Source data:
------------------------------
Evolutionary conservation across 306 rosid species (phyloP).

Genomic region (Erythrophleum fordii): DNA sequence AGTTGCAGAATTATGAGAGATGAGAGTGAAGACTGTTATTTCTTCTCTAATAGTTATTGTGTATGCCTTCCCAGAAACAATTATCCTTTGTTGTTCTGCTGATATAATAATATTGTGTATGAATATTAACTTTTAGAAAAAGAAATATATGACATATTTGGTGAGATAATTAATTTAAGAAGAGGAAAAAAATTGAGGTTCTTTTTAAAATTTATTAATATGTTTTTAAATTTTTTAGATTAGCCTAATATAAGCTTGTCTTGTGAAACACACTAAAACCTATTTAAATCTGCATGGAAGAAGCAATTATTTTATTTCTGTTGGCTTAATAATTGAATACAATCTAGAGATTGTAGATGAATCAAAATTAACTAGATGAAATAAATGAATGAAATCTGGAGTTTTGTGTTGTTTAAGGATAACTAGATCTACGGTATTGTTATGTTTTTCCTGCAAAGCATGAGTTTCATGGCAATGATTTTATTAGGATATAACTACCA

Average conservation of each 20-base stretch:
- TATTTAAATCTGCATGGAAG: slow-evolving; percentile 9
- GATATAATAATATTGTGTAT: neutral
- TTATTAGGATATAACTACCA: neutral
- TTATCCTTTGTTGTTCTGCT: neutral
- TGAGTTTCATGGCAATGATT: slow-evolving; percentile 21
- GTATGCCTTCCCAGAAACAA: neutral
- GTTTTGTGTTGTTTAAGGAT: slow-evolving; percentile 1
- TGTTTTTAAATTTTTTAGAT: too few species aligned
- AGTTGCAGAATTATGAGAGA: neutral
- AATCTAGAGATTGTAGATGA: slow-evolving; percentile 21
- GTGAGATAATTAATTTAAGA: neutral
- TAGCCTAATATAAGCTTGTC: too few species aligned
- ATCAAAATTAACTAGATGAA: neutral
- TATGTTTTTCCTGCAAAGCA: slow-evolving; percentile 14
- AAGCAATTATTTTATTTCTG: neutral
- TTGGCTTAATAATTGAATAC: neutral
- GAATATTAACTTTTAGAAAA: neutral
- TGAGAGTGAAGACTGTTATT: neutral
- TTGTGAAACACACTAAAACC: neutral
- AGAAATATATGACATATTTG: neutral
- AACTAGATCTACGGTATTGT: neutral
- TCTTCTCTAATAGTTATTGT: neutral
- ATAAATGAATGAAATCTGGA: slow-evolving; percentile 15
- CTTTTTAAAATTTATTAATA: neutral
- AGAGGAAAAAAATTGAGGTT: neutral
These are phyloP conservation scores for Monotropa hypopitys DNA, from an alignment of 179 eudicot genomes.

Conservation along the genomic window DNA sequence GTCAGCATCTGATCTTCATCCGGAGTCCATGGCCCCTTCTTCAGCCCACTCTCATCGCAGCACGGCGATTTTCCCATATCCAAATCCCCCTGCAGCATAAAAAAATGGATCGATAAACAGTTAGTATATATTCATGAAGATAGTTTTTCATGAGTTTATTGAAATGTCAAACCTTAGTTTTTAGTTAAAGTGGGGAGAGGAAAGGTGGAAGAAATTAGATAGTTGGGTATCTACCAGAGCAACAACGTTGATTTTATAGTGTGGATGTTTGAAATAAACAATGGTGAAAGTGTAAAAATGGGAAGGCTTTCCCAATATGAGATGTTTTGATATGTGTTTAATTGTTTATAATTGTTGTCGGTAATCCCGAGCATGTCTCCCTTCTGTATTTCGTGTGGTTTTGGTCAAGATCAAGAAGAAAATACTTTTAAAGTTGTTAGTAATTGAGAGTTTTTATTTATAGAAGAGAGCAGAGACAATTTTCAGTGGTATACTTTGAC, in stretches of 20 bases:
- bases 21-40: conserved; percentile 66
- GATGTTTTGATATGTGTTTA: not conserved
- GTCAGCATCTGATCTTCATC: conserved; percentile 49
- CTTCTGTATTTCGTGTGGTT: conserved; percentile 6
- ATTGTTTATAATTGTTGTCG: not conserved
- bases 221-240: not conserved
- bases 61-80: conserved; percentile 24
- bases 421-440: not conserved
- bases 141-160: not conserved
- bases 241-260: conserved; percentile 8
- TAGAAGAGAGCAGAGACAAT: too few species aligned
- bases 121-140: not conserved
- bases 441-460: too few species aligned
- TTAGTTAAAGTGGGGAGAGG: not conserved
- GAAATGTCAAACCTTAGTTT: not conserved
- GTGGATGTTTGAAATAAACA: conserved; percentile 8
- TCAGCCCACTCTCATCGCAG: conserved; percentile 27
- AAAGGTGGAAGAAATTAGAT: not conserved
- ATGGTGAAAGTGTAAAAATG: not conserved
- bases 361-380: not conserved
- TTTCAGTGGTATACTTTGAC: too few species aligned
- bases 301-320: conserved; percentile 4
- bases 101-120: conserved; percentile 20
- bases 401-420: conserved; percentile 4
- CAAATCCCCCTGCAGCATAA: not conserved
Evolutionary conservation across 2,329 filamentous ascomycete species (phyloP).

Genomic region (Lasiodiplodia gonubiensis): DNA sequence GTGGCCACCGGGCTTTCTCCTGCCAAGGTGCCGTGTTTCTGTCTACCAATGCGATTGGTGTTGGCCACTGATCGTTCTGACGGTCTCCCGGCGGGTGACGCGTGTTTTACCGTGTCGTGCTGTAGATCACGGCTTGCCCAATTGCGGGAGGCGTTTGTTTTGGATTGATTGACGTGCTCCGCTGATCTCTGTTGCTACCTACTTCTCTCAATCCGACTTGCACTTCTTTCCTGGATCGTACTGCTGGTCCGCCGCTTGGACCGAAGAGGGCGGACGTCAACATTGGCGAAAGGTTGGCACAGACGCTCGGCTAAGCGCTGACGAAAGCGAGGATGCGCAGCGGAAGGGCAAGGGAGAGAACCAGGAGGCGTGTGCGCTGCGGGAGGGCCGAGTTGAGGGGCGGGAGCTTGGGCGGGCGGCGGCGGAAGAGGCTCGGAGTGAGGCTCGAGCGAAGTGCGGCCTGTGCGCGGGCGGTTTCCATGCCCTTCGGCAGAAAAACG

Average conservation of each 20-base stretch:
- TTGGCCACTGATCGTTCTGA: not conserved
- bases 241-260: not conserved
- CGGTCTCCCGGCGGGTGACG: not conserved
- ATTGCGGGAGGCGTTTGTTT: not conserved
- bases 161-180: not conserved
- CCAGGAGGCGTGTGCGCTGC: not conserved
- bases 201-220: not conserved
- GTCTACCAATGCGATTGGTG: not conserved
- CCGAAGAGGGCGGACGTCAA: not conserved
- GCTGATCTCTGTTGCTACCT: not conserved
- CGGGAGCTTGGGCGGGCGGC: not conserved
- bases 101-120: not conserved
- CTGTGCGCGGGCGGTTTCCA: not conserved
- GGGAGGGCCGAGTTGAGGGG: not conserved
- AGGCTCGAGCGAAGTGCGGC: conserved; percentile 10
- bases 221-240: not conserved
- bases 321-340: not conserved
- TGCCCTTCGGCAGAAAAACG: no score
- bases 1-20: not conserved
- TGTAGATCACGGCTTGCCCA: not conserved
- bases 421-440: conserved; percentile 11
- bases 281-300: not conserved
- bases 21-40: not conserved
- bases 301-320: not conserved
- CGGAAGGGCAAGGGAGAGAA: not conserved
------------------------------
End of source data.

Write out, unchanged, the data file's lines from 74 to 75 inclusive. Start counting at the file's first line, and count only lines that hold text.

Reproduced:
- bases 221-240: not conserved
- bases 321-340: not conserved